An emergency alert warning of an incoming ballistic missile was mistakenly sent out to people in Hawaii Saturday prompting a Congresswoman to claim Sunday that the incident highlights the failures of President Donald Trump’s North Korea policy.

Appearing on CNN's "State of the Union," Democrat Rep. Tulsi Gabbard of Hawaii said the terrifying situation Saturday underlined issues in Trump’s overall handling of North Korea.

“What makes me angry is that, yes, this false alarm went out and we have to fix that in Hawaii but really we’ve got to get to the underlying issue here, of why are the people of Hawaii and the U.S. facing a nuclear threat coming from North Korea?” said Gabbard.

“And what is this president doing, urgently, to eliminate that threat?”

Gabbard said that she wants Trump to speak directly to North Korean leader Kim Jong Un and to begin negotiating without any preconditions. Secretary of State Rex Tillerson had made similar calls for negotiations, but Trump has wavered on whether to enter into talks. Denuclearization is the pretext North Korea must enter into talks with, some politicians argue, but Gabbard said that if North Korea agreed to get rid of its nuclear capabilities then talks wouldn't be necessary. Gabbard is a military veteran and sits on the House armed services and foreign affairs committees.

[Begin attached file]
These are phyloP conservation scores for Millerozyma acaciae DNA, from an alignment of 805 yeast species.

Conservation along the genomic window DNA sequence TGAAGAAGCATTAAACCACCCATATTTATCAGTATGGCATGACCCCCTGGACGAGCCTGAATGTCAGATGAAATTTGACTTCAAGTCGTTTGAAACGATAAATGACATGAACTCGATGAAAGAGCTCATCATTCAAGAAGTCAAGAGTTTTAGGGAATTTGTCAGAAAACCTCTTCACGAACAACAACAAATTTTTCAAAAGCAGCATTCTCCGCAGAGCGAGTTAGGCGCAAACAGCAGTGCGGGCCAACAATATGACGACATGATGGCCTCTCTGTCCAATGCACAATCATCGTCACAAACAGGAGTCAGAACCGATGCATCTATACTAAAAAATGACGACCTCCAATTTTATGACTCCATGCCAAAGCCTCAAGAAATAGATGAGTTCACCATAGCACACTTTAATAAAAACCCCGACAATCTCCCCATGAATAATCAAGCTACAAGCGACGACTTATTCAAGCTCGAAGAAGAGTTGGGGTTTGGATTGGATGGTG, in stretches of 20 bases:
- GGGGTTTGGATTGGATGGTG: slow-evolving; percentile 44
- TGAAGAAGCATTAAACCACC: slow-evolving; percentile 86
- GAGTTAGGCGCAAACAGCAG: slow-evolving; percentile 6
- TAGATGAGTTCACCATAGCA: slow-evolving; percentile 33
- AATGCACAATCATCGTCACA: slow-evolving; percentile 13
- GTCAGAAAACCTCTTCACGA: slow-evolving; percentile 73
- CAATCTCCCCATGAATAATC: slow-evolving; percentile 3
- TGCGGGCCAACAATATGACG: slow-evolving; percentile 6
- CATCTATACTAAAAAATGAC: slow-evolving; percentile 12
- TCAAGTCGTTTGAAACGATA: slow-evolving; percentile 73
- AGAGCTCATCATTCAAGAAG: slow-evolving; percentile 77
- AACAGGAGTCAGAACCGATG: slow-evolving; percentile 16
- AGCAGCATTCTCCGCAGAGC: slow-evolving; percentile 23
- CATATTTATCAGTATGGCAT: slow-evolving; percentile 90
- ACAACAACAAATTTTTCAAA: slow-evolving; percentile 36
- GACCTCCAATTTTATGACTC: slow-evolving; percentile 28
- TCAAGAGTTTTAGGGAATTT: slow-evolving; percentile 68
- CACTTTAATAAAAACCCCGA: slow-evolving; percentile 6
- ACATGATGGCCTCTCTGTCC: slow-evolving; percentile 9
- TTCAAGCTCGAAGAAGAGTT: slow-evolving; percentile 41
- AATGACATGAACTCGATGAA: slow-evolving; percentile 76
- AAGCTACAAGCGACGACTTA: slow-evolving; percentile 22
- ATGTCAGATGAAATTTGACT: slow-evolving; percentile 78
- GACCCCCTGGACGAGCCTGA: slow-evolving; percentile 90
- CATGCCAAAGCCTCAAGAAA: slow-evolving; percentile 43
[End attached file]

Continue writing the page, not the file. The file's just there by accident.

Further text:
“This was unacceptable that it happened but it really highlights the stark reality that the people of Hawaii are facing,” said Gabbard about the incident she called “traumatic.”

The false alarm that went out included sirens, cell phone alerts and radio and television warnings. It was 38 minutes before the government sent out alerts telling people that the message was sent in error. Hawaii Gov. David Ige told CNN that the false alarm was caused “during a standard procedure at the change over of a shift, and an employee pushed the wrong button”.

In 2017, North Korea tested its sixth and largest nuclear weapon and demonstrated the theoretical ability to target anywhere in the U.S. with a ballistic missile. Trump’s rhetoric toward North Korea has been acerbic. He has taken to calling Kim “Little Rocket Man,” and has threatened to destroy the nation several times. North Korea, in turn, has long been bellicose when speaking about the U.S.

Democratic Hawaii Sen. Brian Schatz said that the state would work with U.S. Pacific Command to fix the issue.

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